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List of soft foods to eat after wisdom teeth removal

Having your wisdom teeth removed can be a daunting prospect, but often it’s the most necessary procedure to protect and maintain your perfect smile.

Whether it’s because it was impacted, causing severe discomfort or prone to infection, wisdom tooth extraction is one of Australia’s most common dental procedures – so our specialists know what they’re doing. If you’re experiencing pain, discomfort or seeing other worrying signs, we have information to help you understand every aspect of wisdom teeth removal signs.

But aftercare is just as important to maintain your healthy teeth and gums and ensure you don’t get any further complications. This brings us to the all-important question: What can you eat after you’ve removed your wisdom tooth?

What to eat after wisdom tooth removal

A wisdom tooth removal is necessary for many, but there is the issue of what to eat directly following the extraction! Of course, eating solid and harder foods is a big no in the immediate aftermath, but here is a list of ideal things to consider on the days following your surgery:

Blended soups and broths

This one’s at the top of most people’s list when it comes to what to eat after a trip to the dentist – especially when you’ve had an extraction.

Soups are generally full of important nutrients and vitamins that can aid your recovery and have the added benefit of keeping you hydrated. They’re easy to consume and who doesn’t love a good soup?

Soups that have been blended don’t have the same kind of pesky chunks that you might find in other soup and can be the perfect remedy to your affected area – but make sure it’s not too hot when you eat it, as it could cause some pain in your sensitive socket!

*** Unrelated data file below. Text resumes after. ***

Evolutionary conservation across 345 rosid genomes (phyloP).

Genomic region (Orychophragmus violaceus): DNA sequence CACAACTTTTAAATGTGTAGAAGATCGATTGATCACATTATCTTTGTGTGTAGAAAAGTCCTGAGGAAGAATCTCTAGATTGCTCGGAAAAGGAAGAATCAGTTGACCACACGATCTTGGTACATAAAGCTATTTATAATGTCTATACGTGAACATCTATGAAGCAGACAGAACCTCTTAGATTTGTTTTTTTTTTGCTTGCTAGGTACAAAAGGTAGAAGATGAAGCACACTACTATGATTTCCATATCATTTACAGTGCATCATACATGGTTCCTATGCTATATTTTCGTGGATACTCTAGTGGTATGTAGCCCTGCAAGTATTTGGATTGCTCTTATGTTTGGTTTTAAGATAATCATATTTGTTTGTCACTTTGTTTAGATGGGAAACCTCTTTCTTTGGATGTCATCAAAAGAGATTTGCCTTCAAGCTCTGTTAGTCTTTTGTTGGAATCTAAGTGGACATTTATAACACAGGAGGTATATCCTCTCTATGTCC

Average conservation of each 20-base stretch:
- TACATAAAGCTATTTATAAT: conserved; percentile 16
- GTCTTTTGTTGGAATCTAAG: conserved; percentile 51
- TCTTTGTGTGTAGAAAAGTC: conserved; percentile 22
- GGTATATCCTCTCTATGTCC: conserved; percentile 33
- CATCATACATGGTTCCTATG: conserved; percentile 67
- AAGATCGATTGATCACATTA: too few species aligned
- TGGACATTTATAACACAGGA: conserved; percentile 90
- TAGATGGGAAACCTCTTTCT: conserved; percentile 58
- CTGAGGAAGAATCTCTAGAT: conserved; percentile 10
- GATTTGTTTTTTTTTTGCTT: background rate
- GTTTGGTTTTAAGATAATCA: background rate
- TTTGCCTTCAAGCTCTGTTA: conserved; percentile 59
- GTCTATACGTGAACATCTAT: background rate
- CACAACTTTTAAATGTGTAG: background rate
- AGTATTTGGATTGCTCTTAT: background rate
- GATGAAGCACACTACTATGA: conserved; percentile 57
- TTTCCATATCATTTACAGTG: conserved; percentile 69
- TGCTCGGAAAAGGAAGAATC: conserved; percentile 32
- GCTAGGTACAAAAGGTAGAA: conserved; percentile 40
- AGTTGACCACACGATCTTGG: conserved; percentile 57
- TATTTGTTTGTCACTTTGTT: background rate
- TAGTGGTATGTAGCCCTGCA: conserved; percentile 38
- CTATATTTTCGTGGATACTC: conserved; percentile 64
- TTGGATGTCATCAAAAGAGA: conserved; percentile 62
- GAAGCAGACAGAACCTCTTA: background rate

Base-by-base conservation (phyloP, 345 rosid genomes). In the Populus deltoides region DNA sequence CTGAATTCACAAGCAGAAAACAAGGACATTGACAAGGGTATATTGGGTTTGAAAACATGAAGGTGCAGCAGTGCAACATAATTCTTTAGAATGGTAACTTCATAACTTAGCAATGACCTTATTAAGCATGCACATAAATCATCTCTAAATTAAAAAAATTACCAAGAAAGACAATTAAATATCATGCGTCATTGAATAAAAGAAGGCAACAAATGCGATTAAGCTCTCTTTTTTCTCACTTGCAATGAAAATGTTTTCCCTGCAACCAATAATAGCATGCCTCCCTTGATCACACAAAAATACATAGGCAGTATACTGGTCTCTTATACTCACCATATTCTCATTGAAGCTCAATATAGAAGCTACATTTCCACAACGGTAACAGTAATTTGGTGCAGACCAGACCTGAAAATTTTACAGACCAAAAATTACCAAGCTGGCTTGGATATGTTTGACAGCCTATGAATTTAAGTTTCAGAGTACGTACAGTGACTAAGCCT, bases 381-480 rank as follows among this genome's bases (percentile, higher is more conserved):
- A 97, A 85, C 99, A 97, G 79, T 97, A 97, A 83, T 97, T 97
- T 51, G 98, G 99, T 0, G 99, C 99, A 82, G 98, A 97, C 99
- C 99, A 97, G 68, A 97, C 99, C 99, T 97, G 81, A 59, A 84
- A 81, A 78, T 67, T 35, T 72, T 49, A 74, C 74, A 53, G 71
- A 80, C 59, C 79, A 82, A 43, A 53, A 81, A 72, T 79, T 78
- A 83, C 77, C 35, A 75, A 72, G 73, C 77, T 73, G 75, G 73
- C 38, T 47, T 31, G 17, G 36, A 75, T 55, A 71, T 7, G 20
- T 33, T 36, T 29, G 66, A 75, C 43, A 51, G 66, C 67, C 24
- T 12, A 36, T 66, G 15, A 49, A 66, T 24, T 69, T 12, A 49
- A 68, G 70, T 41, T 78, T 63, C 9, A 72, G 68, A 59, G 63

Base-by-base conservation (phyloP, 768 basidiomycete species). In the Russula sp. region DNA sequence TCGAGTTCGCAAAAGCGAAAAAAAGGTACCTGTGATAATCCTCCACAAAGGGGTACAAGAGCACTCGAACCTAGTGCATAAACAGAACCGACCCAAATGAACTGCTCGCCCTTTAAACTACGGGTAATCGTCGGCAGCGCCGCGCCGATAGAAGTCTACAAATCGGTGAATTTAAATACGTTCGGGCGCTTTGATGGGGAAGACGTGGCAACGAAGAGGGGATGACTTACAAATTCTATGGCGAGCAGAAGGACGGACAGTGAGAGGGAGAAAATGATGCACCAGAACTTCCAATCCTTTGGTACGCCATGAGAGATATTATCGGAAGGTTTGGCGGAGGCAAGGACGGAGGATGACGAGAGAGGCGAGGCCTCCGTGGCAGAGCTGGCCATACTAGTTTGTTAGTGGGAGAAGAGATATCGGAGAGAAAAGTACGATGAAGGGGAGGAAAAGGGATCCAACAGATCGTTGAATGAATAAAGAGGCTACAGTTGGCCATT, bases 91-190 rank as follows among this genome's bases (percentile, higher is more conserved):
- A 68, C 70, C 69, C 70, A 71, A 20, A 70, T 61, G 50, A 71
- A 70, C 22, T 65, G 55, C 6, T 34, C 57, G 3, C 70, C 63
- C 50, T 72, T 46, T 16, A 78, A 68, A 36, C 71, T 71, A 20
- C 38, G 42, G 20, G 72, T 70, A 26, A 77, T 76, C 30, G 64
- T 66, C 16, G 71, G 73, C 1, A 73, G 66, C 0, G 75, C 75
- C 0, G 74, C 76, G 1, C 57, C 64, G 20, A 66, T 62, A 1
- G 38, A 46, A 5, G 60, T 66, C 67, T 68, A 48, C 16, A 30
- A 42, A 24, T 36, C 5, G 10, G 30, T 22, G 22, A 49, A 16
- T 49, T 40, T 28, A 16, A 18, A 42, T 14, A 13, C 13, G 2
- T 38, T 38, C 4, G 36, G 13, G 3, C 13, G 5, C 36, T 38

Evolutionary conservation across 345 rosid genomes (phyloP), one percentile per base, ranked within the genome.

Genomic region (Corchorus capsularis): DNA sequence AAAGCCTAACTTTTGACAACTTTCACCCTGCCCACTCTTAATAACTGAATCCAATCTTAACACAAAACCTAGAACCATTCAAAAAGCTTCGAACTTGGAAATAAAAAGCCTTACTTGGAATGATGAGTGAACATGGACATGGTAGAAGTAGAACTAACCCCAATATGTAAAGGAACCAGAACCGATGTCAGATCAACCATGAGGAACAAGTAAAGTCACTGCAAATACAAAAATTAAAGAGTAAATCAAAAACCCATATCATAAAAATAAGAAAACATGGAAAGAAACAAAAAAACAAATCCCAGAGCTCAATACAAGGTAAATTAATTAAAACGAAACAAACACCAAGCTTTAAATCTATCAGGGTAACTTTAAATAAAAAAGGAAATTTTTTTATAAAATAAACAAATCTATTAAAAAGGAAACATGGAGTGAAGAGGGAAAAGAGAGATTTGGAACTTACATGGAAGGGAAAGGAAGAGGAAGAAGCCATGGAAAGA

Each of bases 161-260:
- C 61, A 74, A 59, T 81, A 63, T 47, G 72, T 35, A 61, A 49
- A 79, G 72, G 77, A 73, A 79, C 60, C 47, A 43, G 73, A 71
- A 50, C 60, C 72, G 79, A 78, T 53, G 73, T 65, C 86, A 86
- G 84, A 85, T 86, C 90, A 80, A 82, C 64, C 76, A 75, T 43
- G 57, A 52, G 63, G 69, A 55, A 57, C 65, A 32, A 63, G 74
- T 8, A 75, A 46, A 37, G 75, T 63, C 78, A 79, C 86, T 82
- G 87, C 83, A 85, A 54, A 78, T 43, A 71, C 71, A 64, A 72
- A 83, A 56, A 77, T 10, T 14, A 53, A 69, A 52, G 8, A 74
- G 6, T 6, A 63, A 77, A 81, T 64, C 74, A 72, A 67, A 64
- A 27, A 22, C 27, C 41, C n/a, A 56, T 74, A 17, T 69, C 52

Broths are similar to soup in that they’re liquid-based and like soups, have a range of minerals that are excellent for your health. Again, ensure your food is lukewarm before you consume it, so you don’t irritate your affected area.


Yoghurt is another excellent choice for post-extraction food because there is no fuss or effort when it comes to eating them. The fact that many yoghurts – Greek yoghurt in particular – contain a lot of calcium, zinc and other vitamins is only good news for your teeth and your recovery following your wisdom tooth extraction.

But it doesn’t stop there – Greek yoghurt, for example, is high in protein, and it’s quite possible that eating high-protein foods following your surgery can aid recovery time.

Not to mention the ultimate positive for yoghurts is that they’re cooling! You can take the health benefits and the nice cooling sensation for your sore mouth.

Scrambled eggs

Yet another food on the list that can aid your recovery whilst taste great is eggs. Like yoghurt, they’re high in protein and have excellent levels of minerals and nutrients.

Ever the versatile food source, scrambling your eggs will make them easy to chew and consume following a wisdom tooth extraction.

Eggs high in omega-3 could further speed up your recovery time, so if you find any eggs that show they’re particularly enriched, opt for those ones.

Soft fruit

It’s important to be careful when opting for fruit following a wisdom tooth extraction, but the high levels of nutrients and health-positive vitamins in a wide variety of fruit can aid your recovery and make you feel back to normal in no time.

Bananas should be your first port of call, as they’re not acidic, not difficult to eat and – if you’re feeling particularly sore – they can be mashed up and made even easier to eat. The wide variety of minerals in bananas, such as potassium and vitamin B6, will help your recovery.

Avocados are another soft fruit worthwhile eating after your wisdom tooth removal, as they are high in healthy fats and essential nutrients but low in carbohydrates. They’re soft, creamy and easy to eat without any discomfort – and avocados can be mashed, too, to make them even easier to consume!


Smoothies have become ever more popular in recent years, and there are plenty of reasons why. They’re an excellent way to get all your necessary nutrients from fruit and veg in a quick and easy manner – and there’s a smoothie for everyone.